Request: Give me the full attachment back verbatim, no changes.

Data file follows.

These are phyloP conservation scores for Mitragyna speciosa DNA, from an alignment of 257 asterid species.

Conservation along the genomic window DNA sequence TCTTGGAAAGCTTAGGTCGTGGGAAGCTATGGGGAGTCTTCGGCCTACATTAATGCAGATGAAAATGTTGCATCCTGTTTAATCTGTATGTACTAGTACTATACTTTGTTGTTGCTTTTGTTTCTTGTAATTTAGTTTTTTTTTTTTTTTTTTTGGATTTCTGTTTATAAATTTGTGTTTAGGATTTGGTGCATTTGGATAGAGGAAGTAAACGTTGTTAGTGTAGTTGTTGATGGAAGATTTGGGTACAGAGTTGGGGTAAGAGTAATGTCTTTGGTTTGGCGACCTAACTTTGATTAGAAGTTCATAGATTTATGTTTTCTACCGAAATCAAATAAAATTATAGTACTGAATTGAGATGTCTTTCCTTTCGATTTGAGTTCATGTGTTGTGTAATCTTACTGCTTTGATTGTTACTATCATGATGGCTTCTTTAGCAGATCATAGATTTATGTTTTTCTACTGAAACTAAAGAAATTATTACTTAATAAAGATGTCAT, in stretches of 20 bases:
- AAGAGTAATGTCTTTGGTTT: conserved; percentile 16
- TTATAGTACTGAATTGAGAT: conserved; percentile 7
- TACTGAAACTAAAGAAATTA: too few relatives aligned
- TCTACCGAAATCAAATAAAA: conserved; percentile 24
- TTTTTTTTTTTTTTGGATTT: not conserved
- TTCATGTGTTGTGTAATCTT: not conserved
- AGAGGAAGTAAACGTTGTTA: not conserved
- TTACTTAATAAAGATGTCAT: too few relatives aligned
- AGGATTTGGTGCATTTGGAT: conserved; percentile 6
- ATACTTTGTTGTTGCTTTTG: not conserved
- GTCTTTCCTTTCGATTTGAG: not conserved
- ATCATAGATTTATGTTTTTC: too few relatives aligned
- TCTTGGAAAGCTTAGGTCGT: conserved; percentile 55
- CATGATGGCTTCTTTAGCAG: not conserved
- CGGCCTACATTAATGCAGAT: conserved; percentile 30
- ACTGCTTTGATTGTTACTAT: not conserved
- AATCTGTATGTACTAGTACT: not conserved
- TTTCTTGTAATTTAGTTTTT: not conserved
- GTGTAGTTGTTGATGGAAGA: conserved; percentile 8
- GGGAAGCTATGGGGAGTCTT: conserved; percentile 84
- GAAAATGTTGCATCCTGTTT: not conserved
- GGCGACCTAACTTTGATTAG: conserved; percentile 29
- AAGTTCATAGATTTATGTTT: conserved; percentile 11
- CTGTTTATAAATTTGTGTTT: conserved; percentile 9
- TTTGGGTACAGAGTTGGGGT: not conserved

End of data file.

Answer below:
These are phyloP conservation scores for Mitragyna speciosa DNA, from an alignment of 257 asterid species.

Conservation along the genomic window DNA sequence TCTTGGAAAGCTTAGGTCGTGGGAAGCTATGGGGAGTCTTCGGCCTACATTAATGCAGATGAAAATGTTGCATCCTGTTTAATCTGTATGTACTAGTACTATACTTTGTTGTTGCTTTTGTTTCTTGTAATTTAGTTTTTTTTTTTTTTTTTTTGGATTTCTGTTTATAAATTTGTGTTTAGGATTTGGTGCATTTGGATAGAGGAAGTAAACGTTGTTAGTGTAGTTGTTGATGGAAGATTTGGGTACAGAGTTGGGGTAAGAGTAATGTCTTTGGTTTGGCGACCTAACTTTGATTAGAAGTTCATAGATTTATGTTTTCTACCGAAATCAAATAAAATTATAGTACTGAATTGAGATGTCTTTCCTTTCGATTTGAGTTCATGTGTTGTGTAATCTTACTGCTTTGATTGTTACTATCATGATGGCTTCTTTAGCAGATCATAGATTTATGTTTTTCTACTGAAACTAAAGAAATTATTACTTAATAAAGATGTCAT, in stretches of 20 bases:
- AAGAGTAATGTCTTTGGTTT: conserved; percentile 16
- TTATAGTACTGAATTGAGAT: conserved; percentile 7
- TACTGAAACTAAAGAAATTA: too few relatives aligned
- TCTACCGAAATCAAATAAAA: conserved; percentile 24
- TTTTTTTTTTTTTTGGATTT: not conserved
- TTCATGTGTTGTGTAATCTT: not conserved
- AGAGGAAGTAAACGTTGTTA: not conserved
- TTACTTAATAAAGATGTCAT: too few relatives aligned
- AGGATTTGGTGCATTTGGAT: conserved; percentile 6
- ATACTTTGTTGTTGCTTTTG: not conserved
- GTCTTTCCTTTCGATTTGAG: not conserved
- ATCATAGATTTATGTTTTTC: too few relatives aligned
- TCTTGGAAAGCTTAGGTCGT: conserved; percentile 55
- CATGATGGCTTCTTTAGCAG: not conserved
- CGGCCTACATTAATGCAGAT: conserved; percentile 30
- ACTGCTTTGATTGTTACTAT: not conserved
- AATCTGTATGTACTAGTACT: not conserved
- TTTCTTGTAATTTAGTTTTT: not conserved
- GTGTAGTTGTTGATGGAAGA: conserved; percentile 8
- GGGAAGCTATGGGGAGTCTT: conserved; percentile 84
- GAAAATGTTGCATCCTGTTT: not conserved
- GGCGACCTAACTTTGATTAG: conserved; percentile 29
- AAGTTCATAGATTTATGTTT: conserved; percentile 11
- CTGTTTATAAATTTGTGTTT: conserved; percentile 9
- TTTGGGTACAGAGTTGGGGT: not conserved